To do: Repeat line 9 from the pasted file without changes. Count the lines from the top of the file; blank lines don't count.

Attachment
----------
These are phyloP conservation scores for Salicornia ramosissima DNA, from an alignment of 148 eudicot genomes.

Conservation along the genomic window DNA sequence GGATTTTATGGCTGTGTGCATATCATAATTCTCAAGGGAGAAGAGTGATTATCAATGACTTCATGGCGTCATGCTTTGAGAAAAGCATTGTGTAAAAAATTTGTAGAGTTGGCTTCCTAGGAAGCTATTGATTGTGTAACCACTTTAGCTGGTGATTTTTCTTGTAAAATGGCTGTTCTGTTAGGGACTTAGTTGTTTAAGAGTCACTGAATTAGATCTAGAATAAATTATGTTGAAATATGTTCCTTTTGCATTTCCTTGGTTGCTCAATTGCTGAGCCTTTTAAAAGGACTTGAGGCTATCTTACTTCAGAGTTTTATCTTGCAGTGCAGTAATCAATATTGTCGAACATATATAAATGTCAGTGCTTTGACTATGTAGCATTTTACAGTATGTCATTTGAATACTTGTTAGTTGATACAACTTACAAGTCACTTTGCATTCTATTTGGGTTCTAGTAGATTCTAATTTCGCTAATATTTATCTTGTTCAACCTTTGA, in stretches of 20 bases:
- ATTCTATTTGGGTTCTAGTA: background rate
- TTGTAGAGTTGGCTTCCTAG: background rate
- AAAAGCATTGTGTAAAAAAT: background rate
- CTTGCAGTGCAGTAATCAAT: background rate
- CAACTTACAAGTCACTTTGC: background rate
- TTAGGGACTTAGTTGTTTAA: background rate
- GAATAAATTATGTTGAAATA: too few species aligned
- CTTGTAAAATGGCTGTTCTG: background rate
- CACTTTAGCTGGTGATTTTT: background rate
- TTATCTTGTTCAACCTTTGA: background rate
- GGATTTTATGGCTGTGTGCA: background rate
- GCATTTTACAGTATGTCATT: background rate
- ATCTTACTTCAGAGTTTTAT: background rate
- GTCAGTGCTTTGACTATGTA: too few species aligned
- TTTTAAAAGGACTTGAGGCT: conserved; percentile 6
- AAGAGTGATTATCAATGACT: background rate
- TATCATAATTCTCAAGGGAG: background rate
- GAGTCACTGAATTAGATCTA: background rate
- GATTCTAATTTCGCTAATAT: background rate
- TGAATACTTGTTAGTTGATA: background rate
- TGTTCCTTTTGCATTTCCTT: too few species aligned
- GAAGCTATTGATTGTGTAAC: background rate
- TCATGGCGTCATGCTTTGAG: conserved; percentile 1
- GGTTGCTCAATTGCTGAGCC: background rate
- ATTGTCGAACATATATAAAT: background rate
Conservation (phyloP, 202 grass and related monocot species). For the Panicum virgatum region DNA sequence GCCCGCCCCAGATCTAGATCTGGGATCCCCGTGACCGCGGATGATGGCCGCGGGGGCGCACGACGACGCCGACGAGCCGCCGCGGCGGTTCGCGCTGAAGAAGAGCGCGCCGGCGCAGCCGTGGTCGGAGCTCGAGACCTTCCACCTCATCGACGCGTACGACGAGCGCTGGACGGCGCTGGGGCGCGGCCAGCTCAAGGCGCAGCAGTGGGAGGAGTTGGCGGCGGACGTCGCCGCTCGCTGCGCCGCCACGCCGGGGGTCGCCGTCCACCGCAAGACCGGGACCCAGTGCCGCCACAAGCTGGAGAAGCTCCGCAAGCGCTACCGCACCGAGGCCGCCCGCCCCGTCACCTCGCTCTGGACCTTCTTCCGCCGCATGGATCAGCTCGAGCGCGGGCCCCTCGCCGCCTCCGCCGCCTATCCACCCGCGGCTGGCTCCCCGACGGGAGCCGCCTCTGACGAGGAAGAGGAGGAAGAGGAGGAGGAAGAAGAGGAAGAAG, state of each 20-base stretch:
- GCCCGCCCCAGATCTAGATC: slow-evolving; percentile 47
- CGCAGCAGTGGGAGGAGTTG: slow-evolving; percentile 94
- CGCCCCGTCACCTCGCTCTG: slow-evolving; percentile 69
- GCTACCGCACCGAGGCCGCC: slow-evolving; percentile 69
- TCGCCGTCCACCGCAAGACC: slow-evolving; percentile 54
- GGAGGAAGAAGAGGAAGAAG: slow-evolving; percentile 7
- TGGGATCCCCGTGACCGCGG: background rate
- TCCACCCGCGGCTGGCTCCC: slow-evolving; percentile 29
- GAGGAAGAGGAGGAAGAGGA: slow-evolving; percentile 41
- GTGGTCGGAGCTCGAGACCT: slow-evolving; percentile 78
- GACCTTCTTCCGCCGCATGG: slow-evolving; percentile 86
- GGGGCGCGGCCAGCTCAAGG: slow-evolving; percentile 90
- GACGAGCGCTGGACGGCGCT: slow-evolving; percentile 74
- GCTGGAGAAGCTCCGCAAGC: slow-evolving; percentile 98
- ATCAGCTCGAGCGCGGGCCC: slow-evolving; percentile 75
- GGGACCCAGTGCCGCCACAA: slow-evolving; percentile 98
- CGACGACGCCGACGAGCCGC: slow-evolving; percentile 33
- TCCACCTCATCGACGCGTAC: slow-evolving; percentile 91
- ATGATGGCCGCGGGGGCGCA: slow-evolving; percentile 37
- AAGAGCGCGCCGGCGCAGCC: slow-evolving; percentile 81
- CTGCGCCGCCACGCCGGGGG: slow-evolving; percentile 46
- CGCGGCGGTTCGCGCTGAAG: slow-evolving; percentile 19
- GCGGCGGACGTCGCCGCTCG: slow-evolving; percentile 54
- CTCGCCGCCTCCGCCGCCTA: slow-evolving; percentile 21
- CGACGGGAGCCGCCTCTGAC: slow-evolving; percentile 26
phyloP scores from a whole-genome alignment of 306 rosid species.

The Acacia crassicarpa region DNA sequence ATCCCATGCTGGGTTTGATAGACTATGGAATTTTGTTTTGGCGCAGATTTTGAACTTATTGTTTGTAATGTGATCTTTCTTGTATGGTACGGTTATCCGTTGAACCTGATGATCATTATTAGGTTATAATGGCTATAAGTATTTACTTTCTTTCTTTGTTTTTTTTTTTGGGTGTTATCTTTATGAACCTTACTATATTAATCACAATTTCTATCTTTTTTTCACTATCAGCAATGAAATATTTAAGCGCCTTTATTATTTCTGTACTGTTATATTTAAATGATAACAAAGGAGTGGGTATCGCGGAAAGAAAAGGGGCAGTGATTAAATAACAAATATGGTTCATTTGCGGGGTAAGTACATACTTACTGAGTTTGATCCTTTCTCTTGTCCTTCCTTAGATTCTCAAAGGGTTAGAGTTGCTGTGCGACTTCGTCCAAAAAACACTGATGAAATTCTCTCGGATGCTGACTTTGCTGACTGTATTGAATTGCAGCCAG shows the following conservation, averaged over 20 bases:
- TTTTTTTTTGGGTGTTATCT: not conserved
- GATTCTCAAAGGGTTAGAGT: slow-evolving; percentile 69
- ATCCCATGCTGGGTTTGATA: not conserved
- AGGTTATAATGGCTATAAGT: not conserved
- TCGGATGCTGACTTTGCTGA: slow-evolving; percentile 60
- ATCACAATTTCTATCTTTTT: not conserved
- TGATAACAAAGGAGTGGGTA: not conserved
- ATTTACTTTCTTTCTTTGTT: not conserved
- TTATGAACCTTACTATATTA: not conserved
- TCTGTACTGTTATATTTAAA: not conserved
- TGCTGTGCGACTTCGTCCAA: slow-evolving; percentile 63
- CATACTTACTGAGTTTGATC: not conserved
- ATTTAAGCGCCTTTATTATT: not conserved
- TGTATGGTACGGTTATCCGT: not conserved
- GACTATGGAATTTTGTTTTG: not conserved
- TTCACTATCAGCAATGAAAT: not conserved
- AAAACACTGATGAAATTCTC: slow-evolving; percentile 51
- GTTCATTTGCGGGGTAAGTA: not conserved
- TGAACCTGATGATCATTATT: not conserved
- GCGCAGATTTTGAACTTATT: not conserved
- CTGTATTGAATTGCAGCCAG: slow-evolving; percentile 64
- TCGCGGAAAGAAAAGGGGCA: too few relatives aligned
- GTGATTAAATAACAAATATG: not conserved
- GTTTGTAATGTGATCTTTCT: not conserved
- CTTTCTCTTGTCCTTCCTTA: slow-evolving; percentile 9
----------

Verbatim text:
- GAATAAATTATGTTGAAATA: too few species aligned